India on Wednesday fell six places to the 144th position in the annual passport index for 2023, from 138th a year ago. The Passport Index 2023 has been published by financial advisory services firm Arton Capital that ranks passports of 199 countries.

The rankings are determined by mobility score of the countries which is calculated on provisions like visa-free visit, visa on arrival, an eVisa (if used within three days) and electronic travel authorisation.

India’s mobility score fell from 71 in 2019 to 47 in 2020 due to the coronavirus pandemic, according to the Passport Index 2023 report. The score rose to 73 in 2022 as travel restrictions were gradually lifted, but it fell back to 70 in 2023.

The report said that the decline in India’s mobility score is linked to changes in the European Union’s policy.

China too ranked relatively lower compared to other large economies at 118th in the Passport Index individual rankings.

“The lack of visa-free agreements with influential blocs like the EU, or regional competitors such as India and Japan, therefore, continue to limit the strength of its passport,” the report said.

It added that the downward trend in mobility across Asia is not seen in countries such as South Korea and Japan. South Korea, which is 12th in the individual rankings and has a mobility score of 174, has the highest score in Asia. Japan hold the 26th spot with a mobility score of 172.

The United Arab Emirates topped the individual passport ranking with a mobility score of 181. It is followed by Sweden, Germany, Finland, Luxembourg, Spain, France, Italy, the Netherlands and Austria with a joint mobility score of 174.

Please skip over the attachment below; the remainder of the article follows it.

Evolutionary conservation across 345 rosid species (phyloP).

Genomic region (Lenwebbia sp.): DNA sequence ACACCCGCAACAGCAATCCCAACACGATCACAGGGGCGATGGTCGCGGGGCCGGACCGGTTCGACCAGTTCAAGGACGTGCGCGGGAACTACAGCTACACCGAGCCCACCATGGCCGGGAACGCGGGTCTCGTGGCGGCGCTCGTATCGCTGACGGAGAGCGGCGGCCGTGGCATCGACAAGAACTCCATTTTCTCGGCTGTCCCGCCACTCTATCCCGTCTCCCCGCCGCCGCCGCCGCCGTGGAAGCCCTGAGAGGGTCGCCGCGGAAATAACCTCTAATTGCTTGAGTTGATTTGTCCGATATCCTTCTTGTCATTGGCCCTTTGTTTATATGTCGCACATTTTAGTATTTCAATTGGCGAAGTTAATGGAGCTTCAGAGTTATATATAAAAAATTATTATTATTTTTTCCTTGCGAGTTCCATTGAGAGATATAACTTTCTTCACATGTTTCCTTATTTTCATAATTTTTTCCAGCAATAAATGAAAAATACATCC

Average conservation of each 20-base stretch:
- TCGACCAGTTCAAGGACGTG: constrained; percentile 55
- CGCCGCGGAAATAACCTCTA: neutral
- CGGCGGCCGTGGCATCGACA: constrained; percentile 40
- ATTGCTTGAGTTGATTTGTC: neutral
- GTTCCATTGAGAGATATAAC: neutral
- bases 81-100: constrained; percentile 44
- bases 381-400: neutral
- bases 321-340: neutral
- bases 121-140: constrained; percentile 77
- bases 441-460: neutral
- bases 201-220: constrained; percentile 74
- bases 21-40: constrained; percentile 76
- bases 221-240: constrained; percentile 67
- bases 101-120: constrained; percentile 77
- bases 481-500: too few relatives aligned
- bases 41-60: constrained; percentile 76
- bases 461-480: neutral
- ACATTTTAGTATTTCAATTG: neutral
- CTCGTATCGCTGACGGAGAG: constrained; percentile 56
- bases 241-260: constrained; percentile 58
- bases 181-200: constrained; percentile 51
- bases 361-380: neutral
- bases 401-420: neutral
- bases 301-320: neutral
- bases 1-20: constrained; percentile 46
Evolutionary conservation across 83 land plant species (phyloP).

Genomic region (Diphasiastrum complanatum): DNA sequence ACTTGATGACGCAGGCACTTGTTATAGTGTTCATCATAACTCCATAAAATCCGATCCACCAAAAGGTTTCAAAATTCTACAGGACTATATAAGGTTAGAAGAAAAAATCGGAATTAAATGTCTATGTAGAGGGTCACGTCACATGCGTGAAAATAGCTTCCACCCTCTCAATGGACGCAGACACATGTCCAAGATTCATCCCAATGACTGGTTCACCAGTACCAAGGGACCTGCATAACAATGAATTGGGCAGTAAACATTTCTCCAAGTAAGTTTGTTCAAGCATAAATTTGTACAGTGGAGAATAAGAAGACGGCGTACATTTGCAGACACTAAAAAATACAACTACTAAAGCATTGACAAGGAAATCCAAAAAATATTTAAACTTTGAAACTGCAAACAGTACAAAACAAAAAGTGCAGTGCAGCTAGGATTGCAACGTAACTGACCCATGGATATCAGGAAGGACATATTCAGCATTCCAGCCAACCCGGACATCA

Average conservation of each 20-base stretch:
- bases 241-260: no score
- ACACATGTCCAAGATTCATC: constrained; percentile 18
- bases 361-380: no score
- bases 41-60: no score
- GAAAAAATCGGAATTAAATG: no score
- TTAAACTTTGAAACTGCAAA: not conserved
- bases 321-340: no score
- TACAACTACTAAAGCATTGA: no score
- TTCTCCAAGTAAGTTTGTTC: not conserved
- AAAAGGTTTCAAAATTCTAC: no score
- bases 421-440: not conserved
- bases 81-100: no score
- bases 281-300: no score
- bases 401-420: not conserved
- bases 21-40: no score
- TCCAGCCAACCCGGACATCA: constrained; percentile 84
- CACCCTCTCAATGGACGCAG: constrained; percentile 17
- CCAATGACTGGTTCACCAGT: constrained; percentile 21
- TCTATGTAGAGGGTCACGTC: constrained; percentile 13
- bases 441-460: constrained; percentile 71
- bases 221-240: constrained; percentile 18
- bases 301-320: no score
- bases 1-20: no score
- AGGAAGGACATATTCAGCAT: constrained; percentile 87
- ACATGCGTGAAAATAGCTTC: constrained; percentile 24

Hrant Boghossian, the co-founder of the Passport Index, said that both India and China have seen their passport mobility fall but added that the effects of Beining reopening its economy have not been fully realised.

“With the removal of its pandemic travel restrictions, China may now look to improve its global mobility – securing visa agreements to gain streamlined international access for its citizens would naturally align with China’s longer-term strategy to increase its global influence,” he said. “However, this will be weighed against increasing friction with the USA and Western Europe, likely restricting deals to countries closer to China’s sphere of influence.”

In January, India was ranked 85th, along with Mauritania and Uzbekistan, among 199 countries in a list of the world’s most powerful passports.

The report was published by citizenship and residence consultancy firm Henley and Partners. The Henley Passport Index measures the strength of all the passports around the world, based on how many destinations can be accessed by the passport-holders of a specific country, without pre-departure visa application.

According to the report, Indians can only travel to 59 countries without needing a visa.